CMA CGM, Bollore and CHEC win Kribi port concession

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CMA CGM, Bollore and CHEC win Kribi port concession

A consortium formed by CMA CGM, Bolloré and China Harbour Engineering Company (CHEC) has been selected as the preferred bidder for the contract to cover maintenance and operation of a terminal at the Kribi deep water port in southern Cameroon.

Vessels from all companies, up to 8,000 TEUs capacity will be able to call this 1.4 million TEU capacity container terminal. When finished, it will be composed of a 700 meter length wharf and a 32 hectare platform made for 16 meters draught. A first 350 meter length wharf will be operational within a few months.

The port will play a key role in the export of iron ore and aluminum to international markets. Located on the Gulf of Guinea it will also act as a regional hub for the African Atlantic coast, from Senegal to Gabon. Big capacity vessels will call this port from both the European and Asian markets. Thus, it will supply countries without maritime access such as Tchad and Central African Republic.

Farid T.Salem, CMA CGM Executive Officer, stated:

"We would like to thank the Government of Cameroon for the transparent selection of our offer, which provided the best financial and technical guarantees. CMA CGM and its partners will make Kribi containers terminal an international terminal which will bring dynamism to the Cameroonian economy. With this new terminal, Cameroon will be at the heart of international trade".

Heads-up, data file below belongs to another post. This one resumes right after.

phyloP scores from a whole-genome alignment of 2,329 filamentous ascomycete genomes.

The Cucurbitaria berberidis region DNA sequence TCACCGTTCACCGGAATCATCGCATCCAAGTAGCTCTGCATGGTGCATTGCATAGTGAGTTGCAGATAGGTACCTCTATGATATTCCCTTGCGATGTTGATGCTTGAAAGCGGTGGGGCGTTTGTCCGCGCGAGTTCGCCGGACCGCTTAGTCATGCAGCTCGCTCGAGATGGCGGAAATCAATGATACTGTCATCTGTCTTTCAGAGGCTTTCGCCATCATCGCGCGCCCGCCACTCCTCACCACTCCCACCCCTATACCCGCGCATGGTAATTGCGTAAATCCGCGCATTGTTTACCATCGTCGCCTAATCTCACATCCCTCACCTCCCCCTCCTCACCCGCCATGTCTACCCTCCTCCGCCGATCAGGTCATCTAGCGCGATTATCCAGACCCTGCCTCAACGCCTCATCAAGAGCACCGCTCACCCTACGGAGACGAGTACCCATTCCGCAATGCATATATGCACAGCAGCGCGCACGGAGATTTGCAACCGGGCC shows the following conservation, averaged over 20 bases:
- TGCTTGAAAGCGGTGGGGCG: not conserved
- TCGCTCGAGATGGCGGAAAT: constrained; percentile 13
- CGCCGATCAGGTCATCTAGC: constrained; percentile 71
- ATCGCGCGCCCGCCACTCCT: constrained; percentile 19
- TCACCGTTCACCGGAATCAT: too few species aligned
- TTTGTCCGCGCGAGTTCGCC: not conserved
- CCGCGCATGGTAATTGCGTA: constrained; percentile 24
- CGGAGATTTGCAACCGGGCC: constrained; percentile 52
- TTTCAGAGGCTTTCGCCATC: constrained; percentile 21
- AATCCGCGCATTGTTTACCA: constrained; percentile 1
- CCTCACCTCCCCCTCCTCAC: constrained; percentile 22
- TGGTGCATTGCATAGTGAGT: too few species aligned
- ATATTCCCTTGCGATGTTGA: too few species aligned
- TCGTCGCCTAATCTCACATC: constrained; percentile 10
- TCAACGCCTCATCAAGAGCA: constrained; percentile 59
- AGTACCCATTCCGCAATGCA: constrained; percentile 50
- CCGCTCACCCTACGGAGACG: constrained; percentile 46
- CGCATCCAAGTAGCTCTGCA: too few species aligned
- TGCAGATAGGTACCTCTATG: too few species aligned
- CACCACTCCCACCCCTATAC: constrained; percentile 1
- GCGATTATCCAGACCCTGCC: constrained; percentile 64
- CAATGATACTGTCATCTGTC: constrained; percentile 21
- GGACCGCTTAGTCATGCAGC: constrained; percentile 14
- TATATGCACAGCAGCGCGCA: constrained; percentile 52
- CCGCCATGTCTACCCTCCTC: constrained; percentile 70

Philippe LABONNE, chief executive of Bolloré Africa Logistics commented:

"With the new facility at Kribi, Cameroon's infrastructure network now has a second port hub. The Bolloré Africa Logistics / CMA CGM / CHEC consortium, with its knowhow in shipping, port operation and logistics, will enable the platform at Kribi to play its part in speeding up growth in Cameroon and the region. Direct road and rail links, key to development, will radiate out from the state-of-the-art port infrastructure at Kribi, providing access to the whole region."

The deap-water port construction, which started in 2012, has cost an estimated CFA 500 billion (US$848.8 million). Eximbank China provided 85% of the finance with the remaining 15% coming from the Cameroon government. The construction has been undertaken by the CHEC.

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